Peace Now's Yariv Oppenheimer in Walla: Netanyahu has no place at Mandela's funeral


The Israeli right's eulogies for the South African freedom fighter ranged from unawareness to hypocrisy. Even if there is not full symmetry between apartheid and the occupation, Israel still stands for everything Mandela fought against

Why aren't the Netanyahus going to Nelson Mandela's funeral? The reason is surely not the high costs of the flight (after all, the budget for the couple's attendance of Thatcher's funeral was found without difficulty) nor a sudden fit of humility. Yet still, the Prime Minister is looking for any excuse to avoid standing next to the world's leaders to pay last respects to the man who fought and defeated the apartheid regime - and he knows why.

When Netanyahu, Benet, Miri Regev and their colleagues in the right wing eulogized Mandela on their Facebook pages as "a freedom fighter who by the power of his will managed to change the world," you might have mistaken Mandela for an exceptionally diligent environmentalist or at the most a comic book hero who managed to defeat the forces of evil with his supernatural powers. So many superlatives and clichés and not a word of truth about Mandela's struggle against the apartheid regime. The rule of a white minority over a black majority, a rule of force, discrimination, violence and money.

As opposed to what Netanyahu would like us to think, the apartheid regime was not only a racist regime that discriminated between one man and another because of the color of his skin. The apartheid regime was the implementation of the policy of one nation that sought to rule over another nation. A white minority that ruled by military and economic superiority while dispossessing the country's black majority of its political rights. The whites in the apartheid era wanted to rule over another people, determine its lifestyle for it, maintain a democracy for whites only and enjoy all of the good of the land without sharing equally with the black native majority. Meanwhile, the apartheid government wanted to continue maintaining political and commercial ties with the nations of the world and be considered a legitimate state.

The whites tried to suppress the black uprising by force while punishing and jailing political prisoners, but the images of the dead and wounded tipped the scales and after many years the world understood that South Africa could not belong to the family of nations as long as the apartheid regime persisted

Apartheid was also "a splinter in the backside."

Even if there is not full symmetry with apartheid, you cannot help comparing it to the situation in the occupied territories. The desire of the pro-settler right to continue ruling the territories without giving the Palestinians equal political rights including the vote is identical to the white minority's desire to rule South Africa and maintain a political system that neutralized the black majority. The belief that "everything will work out" and it is nothing but "a splinter in the backside" is also identical in both cases. But the painful conclusions the apartheid regime had to face have failed to get through, even though they are so obvious: we cannot continue ruling the territories without giving the Palestinians full citizenship or alternatively their own state. Any other solution would entail discrimination and occupation and is bound to disappear, if not peacefully then painfully.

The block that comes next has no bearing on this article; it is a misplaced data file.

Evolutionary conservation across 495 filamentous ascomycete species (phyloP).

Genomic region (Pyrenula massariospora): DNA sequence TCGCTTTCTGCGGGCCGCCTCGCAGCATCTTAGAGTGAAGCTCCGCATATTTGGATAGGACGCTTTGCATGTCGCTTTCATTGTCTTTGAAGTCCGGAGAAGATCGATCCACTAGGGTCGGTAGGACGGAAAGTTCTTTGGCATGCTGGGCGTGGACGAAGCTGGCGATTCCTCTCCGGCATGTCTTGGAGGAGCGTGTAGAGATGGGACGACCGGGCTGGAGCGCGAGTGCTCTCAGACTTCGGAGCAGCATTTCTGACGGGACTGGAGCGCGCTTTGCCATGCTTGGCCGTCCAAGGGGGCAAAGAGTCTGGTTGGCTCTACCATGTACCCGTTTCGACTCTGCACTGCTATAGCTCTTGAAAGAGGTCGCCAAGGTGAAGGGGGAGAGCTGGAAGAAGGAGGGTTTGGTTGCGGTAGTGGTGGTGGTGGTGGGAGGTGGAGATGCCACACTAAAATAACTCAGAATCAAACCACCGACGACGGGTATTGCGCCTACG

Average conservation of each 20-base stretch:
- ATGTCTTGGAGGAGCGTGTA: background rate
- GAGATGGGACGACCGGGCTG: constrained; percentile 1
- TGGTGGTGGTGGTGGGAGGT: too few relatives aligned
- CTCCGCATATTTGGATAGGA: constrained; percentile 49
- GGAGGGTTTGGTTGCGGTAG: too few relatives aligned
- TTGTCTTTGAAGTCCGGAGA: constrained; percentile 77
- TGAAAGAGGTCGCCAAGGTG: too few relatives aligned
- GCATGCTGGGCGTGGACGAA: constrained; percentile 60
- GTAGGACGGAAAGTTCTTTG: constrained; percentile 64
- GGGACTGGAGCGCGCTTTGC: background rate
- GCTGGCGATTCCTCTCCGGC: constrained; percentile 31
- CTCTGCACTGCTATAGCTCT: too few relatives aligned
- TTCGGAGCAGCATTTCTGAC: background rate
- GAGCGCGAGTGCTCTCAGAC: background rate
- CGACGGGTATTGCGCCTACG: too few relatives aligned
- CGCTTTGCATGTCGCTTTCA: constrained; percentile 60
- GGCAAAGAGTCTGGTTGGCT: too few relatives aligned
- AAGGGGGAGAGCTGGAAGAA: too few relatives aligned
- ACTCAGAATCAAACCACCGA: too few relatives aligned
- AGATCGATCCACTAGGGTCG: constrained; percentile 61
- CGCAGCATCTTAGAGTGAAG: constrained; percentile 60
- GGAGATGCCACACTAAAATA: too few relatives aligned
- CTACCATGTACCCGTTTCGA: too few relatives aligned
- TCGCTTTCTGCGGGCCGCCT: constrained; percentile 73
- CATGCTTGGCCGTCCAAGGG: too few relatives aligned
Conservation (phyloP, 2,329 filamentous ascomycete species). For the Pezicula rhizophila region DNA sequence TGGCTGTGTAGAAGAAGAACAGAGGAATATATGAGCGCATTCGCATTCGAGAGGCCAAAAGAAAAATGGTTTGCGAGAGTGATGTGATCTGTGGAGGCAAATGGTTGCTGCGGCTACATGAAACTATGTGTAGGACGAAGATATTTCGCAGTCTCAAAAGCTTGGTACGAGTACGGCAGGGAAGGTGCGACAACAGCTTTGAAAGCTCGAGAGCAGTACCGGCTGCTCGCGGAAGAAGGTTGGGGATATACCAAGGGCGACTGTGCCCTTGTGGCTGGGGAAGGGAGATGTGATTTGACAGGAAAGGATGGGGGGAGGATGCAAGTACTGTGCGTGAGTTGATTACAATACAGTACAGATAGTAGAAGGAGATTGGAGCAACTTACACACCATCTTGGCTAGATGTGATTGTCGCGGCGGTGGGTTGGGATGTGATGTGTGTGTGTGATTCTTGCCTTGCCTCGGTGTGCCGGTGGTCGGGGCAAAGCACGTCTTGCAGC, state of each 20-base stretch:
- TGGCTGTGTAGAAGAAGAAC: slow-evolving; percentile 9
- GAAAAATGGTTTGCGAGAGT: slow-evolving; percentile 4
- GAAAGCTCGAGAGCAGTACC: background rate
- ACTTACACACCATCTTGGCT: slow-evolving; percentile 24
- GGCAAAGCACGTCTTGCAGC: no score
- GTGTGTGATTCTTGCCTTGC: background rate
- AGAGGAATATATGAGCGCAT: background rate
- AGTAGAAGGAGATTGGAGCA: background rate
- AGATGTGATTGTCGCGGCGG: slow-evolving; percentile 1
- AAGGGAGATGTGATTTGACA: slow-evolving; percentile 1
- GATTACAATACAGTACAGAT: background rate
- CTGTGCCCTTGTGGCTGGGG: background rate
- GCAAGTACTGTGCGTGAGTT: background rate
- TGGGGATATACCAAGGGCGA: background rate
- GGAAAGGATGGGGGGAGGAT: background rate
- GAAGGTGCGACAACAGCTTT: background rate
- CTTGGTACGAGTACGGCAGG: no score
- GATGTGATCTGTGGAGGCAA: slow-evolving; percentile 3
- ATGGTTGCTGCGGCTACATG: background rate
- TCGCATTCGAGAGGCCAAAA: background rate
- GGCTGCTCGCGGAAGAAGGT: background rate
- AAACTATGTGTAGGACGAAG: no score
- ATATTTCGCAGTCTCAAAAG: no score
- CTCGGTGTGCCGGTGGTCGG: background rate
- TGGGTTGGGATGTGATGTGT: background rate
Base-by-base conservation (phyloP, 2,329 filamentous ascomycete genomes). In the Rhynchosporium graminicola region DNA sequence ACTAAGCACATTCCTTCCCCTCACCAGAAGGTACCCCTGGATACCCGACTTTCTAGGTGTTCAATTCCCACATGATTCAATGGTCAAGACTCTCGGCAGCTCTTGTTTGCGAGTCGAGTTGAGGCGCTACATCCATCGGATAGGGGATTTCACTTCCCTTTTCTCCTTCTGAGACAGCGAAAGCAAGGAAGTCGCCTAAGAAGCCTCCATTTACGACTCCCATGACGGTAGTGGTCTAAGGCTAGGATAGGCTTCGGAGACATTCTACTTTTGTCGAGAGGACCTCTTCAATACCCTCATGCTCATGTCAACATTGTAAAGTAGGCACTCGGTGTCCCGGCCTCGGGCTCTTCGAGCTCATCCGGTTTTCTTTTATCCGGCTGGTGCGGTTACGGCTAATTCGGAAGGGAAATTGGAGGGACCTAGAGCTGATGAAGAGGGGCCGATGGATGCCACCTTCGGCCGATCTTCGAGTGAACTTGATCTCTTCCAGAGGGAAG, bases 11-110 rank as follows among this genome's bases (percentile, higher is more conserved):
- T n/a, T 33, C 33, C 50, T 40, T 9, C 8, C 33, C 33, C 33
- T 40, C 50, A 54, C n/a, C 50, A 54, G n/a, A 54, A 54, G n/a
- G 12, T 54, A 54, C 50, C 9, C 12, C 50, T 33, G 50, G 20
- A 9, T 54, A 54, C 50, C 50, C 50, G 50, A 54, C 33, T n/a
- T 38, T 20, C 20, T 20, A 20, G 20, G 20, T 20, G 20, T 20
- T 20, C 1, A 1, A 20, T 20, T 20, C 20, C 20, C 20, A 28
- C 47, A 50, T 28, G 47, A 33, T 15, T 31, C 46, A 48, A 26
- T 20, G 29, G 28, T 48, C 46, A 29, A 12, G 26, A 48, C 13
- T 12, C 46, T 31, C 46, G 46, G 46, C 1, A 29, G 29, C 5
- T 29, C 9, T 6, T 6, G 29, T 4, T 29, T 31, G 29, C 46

The critical difference in the world's view of the two cases was and remains the belief that as opposed to apartheid, Israel's desire to remain in the territories is temporary and stems from security motives rather than being a permanent solution. That might be true but the construction of tens of thousands of housing units in the settlements undermines and blurs even that difference. By such actions, the Israeli governments of the last decades have gradually been making the occupation of the territories irreversible.

Netanyahu's speech writer is on vacation and the Prime Minister will try to disappear this week for a few hours and let the world remember and reminisce without him. Nelson Mandela's death embarrasses the Israeli government and its leader and puts Israel in an almost impossible position. Besides the residue of the past - which includes the cooperation between the Israeli government and the apartheid regime, Israel's late joining of the sanctions against it and Mandela's personal dislike of Israel - the death of that great leader embarrasses the Israeli leadership because of the values he represented and for which he fought his whole life.

Like Mahatma Gandhi and Abraham Lincoln before him, Nelson Mandela turned during his lifetime into an icon of the struggle of the weak and the oppressed for freedom, equality and democracy. You cannot praise them without projecting on the reality in the territories for which the primary responsibility lies with the government of Israel.

Yariv Oppenheimer is the secretary general of Peace Now

This article first appeared December 9, 2013 in Hebrew at